Even Brazil, the team from the land of jogo bonito riled a few people by resorting to ‘teasing’ football to the disrespect of their opponents in the 3-1 win over the Ivory Coast.
Many players or even coaches qualify for this accolade. Luis Suarez of Uruguay comes to mind, as do perhaps Ivory Coast’s Keita, Nigeria’s Sani Kaita, or maybe even the Uruguayan officials in charge of the match between England and Germany. Holland’s Mark van Bommel also deserves a mention. But somehow, Brazil’s Felipe Melo deserves it more. Having failed in his job of keeping the creative players in the Holland team quiet as he repeatedly gave the ball away needlessly and mistimed several tackles in their quarterfinals encounter, Melo then went from bad to worse by inadvertently nodding the ball into his own net to bring the scores to 1-1 early in the second half. As if that was not enough, he also lost the ball from which a cross was delivered for Wesley Schneider to nod into the Brazilian net for 2-1 to the Dutch. To cap his villainy, a little afterwards, Melo inexplicably jabbed his studs into the midriff of Dutch winger, Arjen Robben after clumsily losing the ball to Robben in the first place. Of course, Melo got his matching others, and so also did Brazil’s hope of a sixth world cup triumph.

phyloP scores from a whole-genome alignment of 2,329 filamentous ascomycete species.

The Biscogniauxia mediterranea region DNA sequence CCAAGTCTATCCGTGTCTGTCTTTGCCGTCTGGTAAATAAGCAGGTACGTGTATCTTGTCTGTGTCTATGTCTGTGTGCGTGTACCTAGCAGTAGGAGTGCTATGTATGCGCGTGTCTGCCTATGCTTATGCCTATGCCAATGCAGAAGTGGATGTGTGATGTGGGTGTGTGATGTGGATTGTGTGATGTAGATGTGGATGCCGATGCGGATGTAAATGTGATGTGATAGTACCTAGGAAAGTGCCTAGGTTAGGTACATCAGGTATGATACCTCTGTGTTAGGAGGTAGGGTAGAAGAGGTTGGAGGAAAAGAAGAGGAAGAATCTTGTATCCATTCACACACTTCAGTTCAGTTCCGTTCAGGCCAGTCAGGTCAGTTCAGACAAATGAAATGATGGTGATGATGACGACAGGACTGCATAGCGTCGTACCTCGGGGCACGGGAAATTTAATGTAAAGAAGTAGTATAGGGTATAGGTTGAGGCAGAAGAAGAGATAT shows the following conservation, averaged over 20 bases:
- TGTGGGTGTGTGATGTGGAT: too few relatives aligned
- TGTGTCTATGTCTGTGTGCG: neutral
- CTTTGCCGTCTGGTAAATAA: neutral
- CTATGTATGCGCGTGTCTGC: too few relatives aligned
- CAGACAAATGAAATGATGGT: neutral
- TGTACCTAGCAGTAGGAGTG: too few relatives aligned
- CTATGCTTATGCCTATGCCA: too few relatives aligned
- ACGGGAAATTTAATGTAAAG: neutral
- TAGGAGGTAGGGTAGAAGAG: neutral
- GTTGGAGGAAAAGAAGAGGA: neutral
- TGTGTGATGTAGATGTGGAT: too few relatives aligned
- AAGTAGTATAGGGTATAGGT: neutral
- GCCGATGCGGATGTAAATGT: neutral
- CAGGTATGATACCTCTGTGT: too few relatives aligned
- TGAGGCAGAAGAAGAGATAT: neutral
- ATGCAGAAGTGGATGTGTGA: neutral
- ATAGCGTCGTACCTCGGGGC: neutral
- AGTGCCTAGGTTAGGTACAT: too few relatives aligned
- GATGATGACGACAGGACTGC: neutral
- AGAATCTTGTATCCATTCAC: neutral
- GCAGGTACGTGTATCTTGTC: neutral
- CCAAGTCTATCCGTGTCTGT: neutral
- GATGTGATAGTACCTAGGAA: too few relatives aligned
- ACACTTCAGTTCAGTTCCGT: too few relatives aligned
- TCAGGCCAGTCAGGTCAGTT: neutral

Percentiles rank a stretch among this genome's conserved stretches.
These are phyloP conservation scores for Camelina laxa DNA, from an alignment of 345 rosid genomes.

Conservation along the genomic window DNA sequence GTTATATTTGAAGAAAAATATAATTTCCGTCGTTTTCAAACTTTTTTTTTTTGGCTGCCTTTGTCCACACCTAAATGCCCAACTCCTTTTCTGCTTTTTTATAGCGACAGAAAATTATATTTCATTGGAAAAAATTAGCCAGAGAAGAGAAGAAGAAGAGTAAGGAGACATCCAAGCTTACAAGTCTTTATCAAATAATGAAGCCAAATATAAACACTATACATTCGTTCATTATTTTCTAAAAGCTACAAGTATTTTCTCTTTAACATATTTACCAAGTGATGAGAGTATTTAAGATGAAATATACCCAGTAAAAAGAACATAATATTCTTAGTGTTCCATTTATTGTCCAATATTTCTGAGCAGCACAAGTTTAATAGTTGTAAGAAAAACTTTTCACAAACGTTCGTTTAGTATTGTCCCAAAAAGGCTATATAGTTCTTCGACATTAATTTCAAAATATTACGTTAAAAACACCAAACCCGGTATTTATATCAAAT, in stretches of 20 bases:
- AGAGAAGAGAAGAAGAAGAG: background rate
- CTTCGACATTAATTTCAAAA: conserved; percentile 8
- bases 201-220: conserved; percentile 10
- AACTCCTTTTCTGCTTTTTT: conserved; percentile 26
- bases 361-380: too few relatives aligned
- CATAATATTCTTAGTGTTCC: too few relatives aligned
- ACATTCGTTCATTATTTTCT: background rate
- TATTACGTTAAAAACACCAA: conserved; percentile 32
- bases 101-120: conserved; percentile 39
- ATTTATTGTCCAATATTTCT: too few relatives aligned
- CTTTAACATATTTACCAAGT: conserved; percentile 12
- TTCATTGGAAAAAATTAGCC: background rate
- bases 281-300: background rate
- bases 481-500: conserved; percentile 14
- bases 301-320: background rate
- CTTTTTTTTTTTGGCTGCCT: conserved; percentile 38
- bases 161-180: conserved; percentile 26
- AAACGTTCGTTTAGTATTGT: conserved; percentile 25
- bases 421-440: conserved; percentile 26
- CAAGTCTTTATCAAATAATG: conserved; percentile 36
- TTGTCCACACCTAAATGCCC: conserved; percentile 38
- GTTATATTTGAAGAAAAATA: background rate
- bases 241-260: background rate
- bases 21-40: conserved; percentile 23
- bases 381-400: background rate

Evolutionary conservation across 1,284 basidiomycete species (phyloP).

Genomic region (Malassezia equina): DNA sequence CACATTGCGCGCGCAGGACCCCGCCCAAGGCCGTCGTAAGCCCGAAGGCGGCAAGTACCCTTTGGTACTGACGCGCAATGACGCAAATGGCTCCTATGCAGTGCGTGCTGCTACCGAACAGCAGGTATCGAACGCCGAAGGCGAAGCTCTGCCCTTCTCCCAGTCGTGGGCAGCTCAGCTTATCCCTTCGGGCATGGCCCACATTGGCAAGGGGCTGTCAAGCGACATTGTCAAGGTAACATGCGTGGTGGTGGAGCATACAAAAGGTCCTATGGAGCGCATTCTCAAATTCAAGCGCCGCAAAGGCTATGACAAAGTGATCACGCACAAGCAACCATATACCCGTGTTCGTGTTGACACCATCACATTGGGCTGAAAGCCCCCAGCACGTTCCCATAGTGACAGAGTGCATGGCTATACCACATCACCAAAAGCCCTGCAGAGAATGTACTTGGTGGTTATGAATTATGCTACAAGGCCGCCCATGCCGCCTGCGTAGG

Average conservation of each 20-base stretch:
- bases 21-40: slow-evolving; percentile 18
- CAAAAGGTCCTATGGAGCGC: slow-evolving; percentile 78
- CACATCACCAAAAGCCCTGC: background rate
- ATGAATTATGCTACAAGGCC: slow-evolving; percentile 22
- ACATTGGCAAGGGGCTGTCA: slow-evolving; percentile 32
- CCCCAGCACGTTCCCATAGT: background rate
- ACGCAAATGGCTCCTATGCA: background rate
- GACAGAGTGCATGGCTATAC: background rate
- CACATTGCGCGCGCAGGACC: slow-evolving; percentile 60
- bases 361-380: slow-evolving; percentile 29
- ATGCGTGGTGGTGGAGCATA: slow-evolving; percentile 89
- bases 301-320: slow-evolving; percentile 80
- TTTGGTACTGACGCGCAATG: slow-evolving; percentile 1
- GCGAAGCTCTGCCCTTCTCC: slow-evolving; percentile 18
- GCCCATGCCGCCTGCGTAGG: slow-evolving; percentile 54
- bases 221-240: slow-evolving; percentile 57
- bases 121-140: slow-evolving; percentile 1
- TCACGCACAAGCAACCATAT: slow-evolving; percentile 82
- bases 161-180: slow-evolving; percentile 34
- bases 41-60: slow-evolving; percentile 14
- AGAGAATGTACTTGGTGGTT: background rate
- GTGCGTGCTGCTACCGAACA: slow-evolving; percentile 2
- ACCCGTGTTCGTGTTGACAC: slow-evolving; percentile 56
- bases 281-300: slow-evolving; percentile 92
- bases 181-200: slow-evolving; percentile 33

It was not the most exciting World Cup ever but South Africa 2010 certainly provided fans with more than its own fair share of edge-of-the-seat moments. There were several what-if, if-only and it-could-have moments that got many mouths hissing, teeth gnashing and a few hearts beating a little faster – the moments and decisions which, if scripted some other way, would perhaps have altered the fate of some of the participating teams and maybe even the destination of the trophy. There was the Frank Lampard ‘ghost-goal’, as there was Asemoah Gyan’s last minute penalty miss against Uruguay as well as Diego Forlan’s last-kick-against-the-bar act against Germany. Many people will also remember Yakubu Aiyegbeni’s ‘fair play’ miss in front of an open Korean net.